Resilience is key for underprivileged kids
RE: Child welfare and development
In child health and education we often use the concept of a ‘level playing field’ to describe the idea of equality (all players play by the same rules). We also often talk of equity (giving all players what they need to have an equal chance to succeed). However, the difference between equity and equality, usually discussed at a theoretical level, can only truly be understood — through the lived experience — by underprivileged children themselves.
For scientists, the concept of a ‘level playing field’ is a popular one. We use it in our applications to government and funding agencies and on our academic websites. It is a concept that sounds good and makes us feel good.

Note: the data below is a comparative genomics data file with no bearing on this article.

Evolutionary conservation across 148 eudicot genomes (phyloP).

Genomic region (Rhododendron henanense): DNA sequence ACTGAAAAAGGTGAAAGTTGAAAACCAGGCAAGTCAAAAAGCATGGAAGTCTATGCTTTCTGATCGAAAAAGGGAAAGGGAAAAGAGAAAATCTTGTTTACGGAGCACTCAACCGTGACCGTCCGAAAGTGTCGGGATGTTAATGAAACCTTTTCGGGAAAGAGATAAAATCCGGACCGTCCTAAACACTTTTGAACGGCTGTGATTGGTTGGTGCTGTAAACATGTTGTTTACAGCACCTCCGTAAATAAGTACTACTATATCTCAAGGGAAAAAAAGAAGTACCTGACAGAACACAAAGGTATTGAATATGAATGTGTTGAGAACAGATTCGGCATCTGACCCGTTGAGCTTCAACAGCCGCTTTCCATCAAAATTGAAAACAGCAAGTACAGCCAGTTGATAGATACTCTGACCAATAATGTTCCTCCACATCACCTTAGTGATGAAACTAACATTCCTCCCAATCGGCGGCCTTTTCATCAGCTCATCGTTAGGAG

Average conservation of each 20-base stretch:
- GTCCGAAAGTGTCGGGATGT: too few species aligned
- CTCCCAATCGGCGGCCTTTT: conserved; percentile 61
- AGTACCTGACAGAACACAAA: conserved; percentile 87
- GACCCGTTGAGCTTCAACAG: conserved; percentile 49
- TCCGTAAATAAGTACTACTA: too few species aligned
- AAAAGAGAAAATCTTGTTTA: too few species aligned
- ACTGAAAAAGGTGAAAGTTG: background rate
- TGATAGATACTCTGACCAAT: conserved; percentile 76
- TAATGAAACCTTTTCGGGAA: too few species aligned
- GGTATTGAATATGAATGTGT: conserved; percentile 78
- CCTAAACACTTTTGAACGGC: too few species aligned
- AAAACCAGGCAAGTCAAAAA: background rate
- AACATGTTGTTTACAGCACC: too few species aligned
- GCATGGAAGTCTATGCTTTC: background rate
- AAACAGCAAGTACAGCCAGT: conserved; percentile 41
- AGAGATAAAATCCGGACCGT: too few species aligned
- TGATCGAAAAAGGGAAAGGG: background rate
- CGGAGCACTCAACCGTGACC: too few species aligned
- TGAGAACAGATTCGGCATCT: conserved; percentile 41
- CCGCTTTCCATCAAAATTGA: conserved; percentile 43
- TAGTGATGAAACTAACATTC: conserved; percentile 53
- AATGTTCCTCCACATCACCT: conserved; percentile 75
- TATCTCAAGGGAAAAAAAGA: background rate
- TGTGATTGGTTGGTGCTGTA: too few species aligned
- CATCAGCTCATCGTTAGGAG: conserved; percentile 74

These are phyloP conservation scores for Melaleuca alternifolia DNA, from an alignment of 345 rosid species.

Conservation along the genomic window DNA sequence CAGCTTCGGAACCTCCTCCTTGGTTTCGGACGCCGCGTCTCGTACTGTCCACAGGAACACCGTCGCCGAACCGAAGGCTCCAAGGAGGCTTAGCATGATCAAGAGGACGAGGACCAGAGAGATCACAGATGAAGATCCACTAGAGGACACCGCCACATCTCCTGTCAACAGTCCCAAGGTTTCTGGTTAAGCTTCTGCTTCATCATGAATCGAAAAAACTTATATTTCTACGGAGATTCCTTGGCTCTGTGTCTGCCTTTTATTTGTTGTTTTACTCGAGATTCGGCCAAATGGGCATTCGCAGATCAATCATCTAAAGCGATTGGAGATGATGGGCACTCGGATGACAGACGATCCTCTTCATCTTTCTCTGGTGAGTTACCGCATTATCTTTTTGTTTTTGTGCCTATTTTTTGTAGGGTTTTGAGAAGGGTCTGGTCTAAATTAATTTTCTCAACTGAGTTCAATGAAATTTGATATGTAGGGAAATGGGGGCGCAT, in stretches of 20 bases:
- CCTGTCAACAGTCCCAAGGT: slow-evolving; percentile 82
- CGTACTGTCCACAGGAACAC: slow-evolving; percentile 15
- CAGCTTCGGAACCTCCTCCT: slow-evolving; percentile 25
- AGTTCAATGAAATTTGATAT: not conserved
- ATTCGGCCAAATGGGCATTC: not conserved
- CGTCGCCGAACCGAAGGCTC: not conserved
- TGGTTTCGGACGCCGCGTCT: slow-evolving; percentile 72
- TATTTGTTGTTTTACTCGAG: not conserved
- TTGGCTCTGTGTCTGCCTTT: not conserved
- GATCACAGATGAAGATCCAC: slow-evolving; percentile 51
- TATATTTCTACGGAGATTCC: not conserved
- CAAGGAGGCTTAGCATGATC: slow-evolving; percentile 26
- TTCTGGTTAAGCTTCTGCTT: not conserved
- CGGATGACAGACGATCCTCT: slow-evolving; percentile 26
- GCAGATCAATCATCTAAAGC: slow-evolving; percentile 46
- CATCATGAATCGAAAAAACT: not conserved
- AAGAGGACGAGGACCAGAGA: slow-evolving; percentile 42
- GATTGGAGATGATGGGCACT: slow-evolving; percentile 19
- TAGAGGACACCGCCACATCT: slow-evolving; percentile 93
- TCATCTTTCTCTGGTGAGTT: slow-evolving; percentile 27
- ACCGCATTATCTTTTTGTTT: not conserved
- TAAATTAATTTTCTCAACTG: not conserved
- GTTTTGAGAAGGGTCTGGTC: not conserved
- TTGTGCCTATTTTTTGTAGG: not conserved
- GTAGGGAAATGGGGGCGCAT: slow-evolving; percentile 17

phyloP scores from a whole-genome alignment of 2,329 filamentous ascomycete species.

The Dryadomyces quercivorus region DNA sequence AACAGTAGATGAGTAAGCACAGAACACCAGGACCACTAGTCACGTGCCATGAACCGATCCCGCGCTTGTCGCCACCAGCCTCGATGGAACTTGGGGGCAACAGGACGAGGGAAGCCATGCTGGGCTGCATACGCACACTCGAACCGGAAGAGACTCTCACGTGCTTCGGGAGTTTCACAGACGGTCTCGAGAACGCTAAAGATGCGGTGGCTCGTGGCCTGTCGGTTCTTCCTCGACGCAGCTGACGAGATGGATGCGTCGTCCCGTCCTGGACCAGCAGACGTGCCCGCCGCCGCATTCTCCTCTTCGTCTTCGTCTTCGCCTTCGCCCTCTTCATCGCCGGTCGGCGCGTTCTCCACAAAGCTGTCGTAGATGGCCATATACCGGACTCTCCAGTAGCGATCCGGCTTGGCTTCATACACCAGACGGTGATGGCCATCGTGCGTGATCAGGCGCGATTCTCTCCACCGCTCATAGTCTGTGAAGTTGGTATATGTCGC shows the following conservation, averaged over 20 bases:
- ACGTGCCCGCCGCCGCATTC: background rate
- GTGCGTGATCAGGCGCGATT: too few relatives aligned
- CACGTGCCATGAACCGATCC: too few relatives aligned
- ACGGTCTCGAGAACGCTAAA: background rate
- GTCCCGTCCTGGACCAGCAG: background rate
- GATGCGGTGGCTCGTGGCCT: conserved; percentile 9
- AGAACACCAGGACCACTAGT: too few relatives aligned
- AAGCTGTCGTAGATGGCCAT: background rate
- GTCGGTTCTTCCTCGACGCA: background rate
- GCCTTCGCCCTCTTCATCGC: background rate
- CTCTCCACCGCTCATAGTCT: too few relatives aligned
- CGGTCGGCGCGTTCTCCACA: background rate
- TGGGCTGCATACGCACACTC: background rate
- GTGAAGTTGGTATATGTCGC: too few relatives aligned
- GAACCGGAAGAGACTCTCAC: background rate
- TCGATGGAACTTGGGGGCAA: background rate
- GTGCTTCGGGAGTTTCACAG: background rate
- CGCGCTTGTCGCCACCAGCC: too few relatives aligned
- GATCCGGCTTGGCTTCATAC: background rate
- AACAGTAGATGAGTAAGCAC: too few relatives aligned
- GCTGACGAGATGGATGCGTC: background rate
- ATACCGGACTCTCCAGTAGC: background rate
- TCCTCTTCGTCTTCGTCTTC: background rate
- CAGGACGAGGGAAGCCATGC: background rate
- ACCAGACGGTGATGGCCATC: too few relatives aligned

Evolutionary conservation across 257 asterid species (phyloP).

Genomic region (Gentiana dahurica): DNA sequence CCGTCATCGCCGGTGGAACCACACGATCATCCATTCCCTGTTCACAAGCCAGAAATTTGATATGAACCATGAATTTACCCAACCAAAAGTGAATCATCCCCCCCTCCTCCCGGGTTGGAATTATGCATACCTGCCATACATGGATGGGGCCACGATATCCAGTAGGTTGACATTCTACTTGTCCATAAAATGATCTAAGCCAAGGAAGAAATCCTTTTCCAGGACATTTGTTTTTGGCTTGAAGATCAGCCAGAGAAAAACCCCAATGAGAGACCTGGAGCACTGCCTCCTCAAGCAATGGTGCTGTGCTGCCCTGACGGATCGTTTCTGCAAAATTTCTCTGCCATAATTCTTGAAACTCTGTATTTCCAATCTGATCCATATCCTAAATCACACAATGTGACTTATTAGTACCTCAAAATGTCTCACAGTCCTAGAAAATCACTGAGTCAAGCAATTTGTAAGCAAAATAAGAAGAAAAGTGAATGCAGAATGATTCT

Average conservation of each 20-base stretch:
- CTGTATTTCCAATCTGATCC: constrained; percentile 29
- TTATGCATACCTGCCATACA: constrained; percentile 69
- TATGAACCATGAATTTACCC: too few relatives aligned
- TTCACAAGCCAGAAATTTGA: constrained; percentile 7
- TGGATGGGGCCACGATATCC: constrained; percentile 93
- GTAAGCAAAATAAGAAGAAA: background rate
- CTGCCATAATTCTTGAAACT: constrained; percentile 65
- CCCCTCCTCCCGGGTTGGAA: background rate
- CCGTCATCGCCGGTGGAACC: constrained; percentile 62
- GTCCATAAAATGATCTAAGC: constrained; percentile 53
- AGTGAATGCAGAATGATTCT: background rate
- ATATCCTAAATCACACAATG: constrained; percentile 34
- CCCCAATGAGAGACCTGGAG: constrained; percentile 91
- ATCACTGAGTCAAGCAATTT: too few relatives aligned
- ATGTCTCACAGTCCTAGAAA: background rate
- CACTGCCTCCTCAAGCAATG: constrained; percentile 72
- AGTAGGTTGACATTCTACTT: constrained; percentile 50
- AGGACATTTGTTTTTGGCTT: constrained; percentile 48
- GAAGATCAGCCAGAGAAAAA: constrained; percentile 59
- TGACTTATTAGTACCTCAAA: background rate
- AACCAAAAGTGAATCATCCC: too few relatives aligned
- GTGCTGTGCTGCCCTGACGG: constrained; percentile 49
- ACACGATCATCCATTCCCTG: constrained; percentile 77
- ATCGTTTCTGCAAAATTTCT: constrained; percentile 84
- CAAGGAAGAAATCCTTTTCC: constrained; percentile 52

Like many others, I consider myself to be someone who strives to ‘make things better’ for underprivileged children.
However, I must regularly remind myself that a ‘level playing field’ is not an ‘equitable playing field.’ Even if we as a society can one day achieve equality for all children … that will not ensure equity. I therefore propose we acknowledge, up front, the limitations in our ability, and especially authority to achieve equity and (re) focus our attention on preparing and equipping children with the knowledge, skill set and tools needed to succeed in a ‘level but inequitable playing field.’ The key here is resilience, loosely defined as doing better than expected; or in the language of health economists ‘doing more with less,’ which is what underprivileged children actually have (even in the best case scenario of a level playing field). Stelios Georgiades, PhD, Hamilton